5 Solutions to Poaching


Poaching can have a devastating effect on animal populations. National Geographic reports that in just 5 years, the second-largest herd of elephants in African was reduced to 45,000 animals from a count of 110,000. Many other animal population levels have been halved, assuming that poachers have driven a species to extinction already.

There are several solutions to poaching that have been effective over the past decade, helping animal populations be able to start the recovery process. Here is an overview of what has been found to work.

1. The establishment of local conservancy committees.

How the committee operates depends on local needs and poaching behaviors. In some African nations, communities have created a serious of animal guards or wildlife scouts that will directly confront poachers when they are spotted. A few communities have even given these guards and scouts the power to arrest poachers on the spot.

2. Create designated wildlife conservation areas.

A wildlife conservation area for animals is much like what a national park is to fossil fuel exploitation. By creating a specific boundary of protection for animals, local authorities give themselves more power to immediately deal with a poaching risk. Of course an animal isn’t going to know where the boundary happens to be, but its existence gives additional tools that normally wouldn’t be available to local law enforcement.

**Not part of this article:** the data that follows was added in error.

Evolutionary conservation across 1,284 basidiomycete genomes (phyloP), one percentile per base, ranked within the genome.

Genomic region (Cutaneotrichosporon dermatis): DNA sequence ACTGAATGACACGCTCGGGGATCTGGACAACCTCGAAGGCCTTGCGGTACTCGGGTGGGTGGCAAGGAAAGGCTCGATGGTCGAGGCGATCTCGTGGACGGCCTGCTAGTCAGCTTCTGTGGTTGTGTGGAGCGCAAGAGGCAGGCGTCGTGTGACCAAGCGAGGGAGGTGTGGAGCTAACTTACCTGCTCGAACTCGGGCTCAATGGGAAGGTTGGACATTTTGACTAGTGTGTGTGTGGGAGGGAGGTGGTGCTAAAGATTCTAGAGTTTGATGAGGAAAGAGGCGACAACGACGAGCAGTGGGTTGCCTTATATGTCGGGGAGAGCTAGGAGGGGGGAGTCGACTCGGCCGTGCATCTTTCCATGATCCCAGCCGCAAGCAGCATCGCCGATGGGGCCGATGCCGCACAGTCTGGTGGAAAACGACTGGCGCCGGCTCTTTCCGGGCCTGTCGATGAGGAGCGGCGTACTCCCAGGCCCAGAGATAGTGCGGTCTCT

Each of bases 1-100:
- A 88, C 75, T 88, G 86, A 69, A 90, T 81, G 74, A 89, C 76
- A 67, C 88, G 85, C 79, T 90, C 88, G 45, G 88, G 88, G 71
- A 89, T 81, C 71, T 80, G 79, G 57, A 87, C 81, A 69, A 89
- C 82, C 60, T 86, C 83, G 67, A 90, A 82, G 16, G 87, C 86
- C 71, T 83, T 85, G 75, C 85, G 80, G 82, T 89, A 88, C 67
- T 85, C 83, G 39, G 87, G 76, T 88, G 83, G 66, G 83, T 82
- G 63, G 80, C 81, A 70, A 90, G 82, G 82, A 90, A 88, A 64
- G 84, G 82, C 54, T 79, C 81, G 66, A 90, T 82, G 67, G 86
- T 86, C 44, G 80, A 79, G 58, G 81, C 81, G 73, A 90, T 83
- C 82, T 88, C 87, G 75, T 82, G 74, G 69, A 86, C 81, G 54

3. Make the sale of animal products completely illegal.

As of June 3, 2016, there is an almost total ban in the United States for the commercial trade of African elephant ivory. New rules prevent the export and sale of ivory across state lines, restricts ivory trophy imports to two per year, per hunter, and requires lawful import. By making it more difficult to access animal products, it lessens the potential market that poachers have to sell their products. It won’t completely eliminate poaching, but it does give another tool to law enforcement officials.

4. Encourage tourism activities that do not require hunting.

Nambia has created a unique conservation opportunity that has generated a massive amount of income without including hunting. By creating local enterprises which bring tourists to a lodge, campsite, or traditional village, they have been able to increase local revenues by over $160,000 per year in the last decade alone. This finances local jobs, provides money for local services, and reduces the need for households to resort to poaching.

5. Operate conservancies as a network instead of as an individual entity.

In Kenya, when conservancies are linked together, reports indicate a 43% decline in poaching activities in just 24 months. Research also finds that communities which have extensively linked conservancies in place see significantly higher numbers of animals and much lower illegal killing levels compared to lands that do not have these designations.

With some proactive work and ideas like these, the solutions to poaching can be cost-effective and sometimes even profitable. This further reduces the need for poaching to occur, creating a positive cycle of behavior that leads to higher animal population numbers.